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Hofstra study abroad pricier than competitors

By Lauren MansleySPECIAL TO THE CHRONICLE

Hofstra students are spending at least $4,000 more than other universities in New York to study abroad.

For Georgina Kostopoulos, a senior marketing and management student, a study abroad trip through Hofstra was out of the question because tuition fees alone were too expensive. Georgina did research and found Stony Brook University’s study abroad programs for almost half the price of those offered at Hofstra. As a result, she was able to go on two study abroad trips. She went to Italy during summer 2012 and London during summer 2013.

In a four-week program at London, Georgina paid approximately $3,650 in program fees that included housing, two meals per day, excursions, books and international health insurance. In addition, she booked her own round-trip flight totaling approximately $1,100.

The London program had a 6-credit course load. New York residents paid $245 per credit while non-residents paid $742 per credit, according to the Stony Brook University Study Abroad website. For a New York resident the entire trip would total approximately $6,500, while a non-resident would pay approximately $9,500.

In contrast, there was a Summer 2013 program that visited Paris, Nice and Monaco from June 27 to August 1. Students were charged a program fee of $4,590, which included round-trip airfare, hotel accommodations, travel expenses, excursions and some meals, according to Hofstra’s Study Abroad website. In addition, students had to pay for 6 credits of Hofstra classes totaling approximately $6,000. The entire trip totaled approximately $11,000.

Many students would like to study abroad but find the big price tags of Hofstra’s programs disheartening and eventually give up on the idea of going at all.

The high costs of Hofstra’s study abroad programs should not discourage students who want to see the world. There are several other universities besides Stony Brook who offer similar programs for a much more affordable cost.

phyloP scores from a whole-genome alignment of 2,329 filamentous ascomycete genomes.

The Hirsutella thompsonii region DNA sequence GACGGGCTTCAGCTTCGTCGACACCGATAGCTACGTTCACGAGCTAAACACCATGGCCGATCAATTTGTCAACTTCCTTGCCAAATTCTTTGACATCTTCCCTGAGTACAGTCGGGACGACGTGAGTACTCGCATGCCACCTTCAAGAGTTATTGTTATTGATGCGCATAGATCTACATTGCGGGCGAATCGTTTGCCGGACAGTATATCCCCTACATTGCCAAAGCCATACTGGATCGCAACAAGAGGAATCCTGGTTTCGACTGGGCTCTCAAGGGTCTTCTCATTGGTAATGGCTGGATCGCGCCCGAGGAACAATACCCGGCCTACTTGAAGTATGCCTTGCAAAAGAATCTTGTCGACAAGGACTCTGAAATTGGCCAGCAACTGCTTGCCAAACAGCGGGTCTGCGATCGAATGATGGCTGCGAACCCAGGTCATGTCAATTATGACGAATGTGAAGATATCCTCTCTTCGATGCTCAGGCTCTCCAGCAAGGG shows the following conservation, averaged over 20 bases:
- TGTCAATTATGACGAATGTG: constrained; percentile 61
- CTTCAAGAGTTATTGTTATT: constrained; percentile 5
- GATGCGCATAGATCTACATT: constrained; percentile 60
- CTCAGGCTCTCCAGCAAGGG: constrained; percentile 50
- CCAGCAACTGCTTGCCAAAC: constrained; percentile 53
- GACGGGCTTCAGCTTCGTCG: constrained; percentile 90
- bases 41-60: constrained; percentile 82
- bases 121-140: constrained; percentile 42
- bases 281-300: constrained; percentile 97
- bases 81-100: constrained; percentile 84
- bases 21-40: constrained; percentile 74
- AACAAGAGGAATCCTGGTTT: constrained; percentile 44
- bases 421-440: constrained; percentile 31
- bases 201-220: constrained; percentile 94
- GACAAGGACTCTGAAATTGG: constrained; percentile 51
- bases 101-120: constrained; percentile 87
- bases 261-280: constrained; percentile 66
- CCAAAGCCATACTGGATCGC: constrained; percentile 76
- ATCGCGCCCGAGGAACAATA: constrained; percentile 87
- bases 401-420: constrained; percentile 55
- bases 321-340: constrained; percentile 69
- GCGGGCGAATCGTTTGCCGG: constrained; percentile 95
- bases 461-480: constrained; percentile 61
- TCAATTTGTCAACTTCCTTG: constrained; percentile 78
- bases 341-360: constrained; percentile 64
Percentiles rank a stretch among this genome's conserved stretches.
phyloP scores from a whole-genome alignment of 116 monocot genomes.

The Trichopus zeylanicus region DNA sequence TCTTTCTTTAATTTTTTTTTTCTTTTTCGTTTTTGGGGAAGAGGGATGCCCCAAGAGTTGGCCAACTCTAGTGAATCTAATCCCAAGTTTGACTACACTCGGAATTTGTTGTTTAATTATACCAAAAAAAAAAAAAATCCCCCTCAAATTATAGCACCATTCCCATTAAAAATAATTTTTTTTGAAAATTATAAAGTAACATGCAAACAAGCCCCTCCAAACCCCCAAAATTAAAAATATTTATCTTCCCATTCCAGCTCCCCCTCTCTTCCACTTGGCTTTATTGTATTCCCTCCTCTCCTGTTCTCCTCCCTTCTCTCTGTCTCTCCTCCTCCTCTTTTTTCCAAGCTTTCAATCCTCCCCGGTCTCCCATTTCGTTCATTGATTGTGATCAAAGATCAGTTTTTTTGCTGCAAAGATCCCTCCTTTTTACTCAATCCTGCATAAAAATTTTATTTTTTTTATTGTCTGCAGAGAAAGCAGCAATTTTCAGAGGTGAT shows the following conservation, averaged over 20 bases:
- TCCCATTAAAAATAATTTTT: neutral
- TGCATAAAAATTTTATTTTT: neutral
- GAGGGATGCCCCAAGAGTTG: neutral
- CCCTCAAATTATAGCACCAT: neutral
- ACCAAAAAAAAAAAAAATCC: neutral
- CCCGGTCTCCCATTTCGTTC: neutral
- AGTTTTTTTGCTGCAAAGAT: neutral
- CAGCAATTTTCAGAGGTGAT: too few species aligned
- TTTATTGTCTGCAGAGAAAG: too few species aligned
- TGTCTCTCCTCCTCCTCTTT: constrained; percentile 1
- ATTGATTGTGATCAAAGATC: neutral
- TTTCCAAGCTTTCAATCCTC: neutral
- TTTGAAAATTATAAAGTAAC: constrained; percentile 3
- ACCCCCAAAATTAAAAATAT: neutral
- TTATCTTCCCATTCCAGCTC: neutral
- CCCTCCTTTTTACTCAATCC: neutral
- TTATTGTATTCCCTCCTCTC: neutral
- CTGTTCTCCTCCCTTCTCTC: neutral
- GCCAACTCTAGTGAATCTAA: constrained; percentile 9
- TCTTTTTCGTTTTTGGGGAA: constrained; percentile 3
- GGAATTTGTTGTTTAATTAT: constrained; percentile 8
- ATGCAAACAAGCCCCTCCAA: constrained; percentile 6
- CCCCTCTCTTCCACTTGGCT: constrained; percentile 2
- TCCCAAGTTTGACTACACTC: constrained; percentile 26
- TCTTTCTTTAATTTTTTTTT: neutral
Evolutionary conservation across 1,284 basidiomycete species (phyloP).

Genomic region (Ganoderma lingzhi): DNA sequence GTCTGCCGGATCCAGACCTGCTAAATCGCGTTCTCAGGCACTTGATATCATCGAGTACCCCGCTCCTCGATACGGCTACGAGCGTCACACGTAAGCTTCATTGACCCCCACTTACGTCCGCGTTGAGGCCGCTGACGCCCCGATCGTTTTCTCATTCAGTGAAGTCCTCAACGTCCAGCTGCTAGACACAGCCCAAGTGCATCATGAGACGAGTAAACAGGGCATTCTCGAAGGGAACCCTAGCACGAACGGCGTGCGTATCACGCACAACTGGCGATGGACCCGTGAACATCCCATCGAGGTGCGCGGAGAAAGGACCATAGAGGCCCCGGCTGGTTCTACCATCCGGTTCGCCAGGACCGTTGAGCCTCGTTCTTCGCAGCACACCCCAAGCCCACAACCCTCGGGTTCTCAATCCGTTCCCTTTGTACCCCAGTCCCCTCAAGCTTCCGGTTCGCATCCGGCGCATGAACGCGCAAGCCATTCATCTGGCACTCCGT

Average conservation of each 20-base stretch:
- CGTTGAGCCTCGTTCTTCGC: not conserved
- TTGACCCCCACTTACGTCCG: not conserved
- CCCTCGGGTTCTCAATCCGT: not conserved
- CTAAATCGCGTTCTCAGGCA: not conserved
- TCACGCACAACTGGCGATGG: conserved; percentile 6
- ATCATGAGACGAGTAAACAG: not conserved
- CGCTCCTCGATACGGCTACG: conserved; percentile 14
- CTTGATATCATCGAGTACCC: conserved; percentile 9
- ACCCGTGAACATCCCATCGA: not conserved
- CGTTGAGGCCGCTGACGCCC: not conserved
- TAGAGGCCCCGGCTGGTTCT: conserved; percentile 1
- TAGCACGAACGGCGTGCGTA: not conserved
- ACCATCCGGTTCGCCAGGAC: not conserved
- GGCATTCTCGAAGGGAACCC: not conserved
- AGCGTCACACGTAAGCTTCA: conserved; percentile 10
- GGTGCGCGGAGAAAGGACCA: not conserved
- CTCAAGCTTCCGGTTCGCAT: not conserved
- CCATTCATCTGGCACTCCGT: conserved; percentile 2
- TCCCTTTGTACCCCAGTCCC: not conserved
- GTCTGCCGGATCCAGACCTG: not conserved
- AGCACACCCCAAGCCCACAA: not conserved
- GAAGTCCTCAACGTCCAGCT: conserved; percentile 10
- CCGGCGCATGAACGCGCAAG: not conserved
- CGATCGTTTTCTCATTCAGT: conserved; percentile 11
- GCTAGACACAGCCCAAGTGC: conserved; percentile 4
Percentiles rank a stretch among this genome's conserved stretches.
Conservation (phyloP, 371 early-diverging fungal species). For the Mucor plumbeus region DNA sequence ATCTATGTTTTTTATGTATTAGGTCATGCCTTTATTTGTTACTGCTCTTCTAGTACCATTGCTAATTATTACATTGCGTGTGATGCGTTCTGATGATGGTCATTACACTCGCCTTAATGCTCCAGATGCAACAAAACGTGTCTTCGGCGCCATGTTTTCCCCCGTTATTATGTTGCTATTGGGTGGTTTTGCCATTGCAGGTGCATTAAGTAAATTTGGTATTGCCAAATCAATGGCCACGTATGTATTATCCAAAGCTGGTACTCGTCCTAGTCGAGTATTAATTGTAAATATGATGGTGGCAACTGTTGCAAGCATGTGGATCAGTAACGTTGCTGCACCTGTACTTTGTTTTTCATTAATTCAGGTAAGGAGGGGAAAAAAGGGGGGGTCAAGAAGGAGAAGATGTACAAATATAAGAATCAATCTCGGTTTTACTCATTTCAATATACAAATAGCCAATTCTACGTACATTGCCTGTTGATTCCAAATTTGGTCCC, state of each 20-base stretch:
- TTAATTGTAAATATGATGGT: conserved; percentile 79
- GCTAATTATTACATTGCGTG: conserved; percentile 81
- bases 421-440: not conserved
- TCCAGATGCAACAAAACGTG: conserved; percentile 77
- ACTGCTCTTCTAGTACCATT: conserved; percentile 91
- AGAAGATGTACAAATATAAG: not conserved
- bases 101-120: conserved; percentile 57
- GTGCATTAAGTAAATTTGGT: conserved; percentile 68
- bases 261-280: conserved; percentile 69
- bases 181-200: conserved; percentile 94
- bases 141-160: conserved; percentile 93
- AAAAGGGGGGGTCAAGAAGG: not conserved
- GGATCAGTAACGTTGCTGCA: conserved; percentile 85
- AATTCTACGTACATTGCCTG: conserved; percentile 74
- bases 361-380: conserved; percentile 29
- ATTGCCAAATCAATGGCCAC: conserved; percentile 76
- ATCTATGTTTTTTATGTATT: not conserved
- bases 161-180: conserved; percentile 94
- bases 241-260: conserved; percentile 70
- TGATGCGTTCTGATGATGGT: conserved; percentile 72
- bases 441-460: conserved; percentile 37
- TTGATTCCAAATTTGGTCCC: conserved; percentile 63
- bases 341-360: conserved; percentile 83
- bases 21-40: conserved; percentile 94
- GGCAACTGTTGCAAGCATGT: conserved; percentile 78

According to the 2012 Study Abroad Guide through SUNY, the system of public schools offers 600 programs in nearly 50 countries. They have opportunities for students attending any college who live in any state. The guide says, “We continue to work to make education abroad accessible, viable, secure and a rewarding option for our students.”

Some of these programs include a trip through SUNY Fredonia to Russia. Students went on a 3-credit trip to Russia during summer 2013 for approximately $4,600 for New York State residents and $5,600 for out-of-state residents.

Another trip through SUNY Cortland is going to Cork, Ireland, for four weeks during summer 2014. The approximate cost of that trip is $5,900 for New York residents and $6,700 for out-of-state residents.

Although a heftier price tag is attached with the Hofstra study abroad programs, they might be that way for a reason. Michael Papirmeister, a senior public relations major, went on Hofstra’s winter program at Venice. One of the reasons he chose the program was that the University offered a public relations course that went towards his major. Papirmeister took a class called “International Relations” in which the students had to make a blog about their experiences abroad.

“I’m not sure if I would choose another program solely based on price, because Hofstra’s was so well-planned,” said Papirmeister.

But, Maria Fixell, assistant dean for the Office of Study Abroad Programs at Hofstra, highly suggests that students go abroad through Hofstra programs. She admits that programs through other universities can be less expensive.

“In recent years, financial aid is a priority,” said Fixell. Since Hofstra programs can’t fully accommodate all majors, students can choose to do a non-Hofstra program. Fixell mentioned that a benefit of a Hofstra study abroad program is the opportunity to easily transfer its credits towards a student’s major.

Although it is ideal to study in another country, Hofstra’s study abroad program might not for everyone – especially if students cannot afford it.

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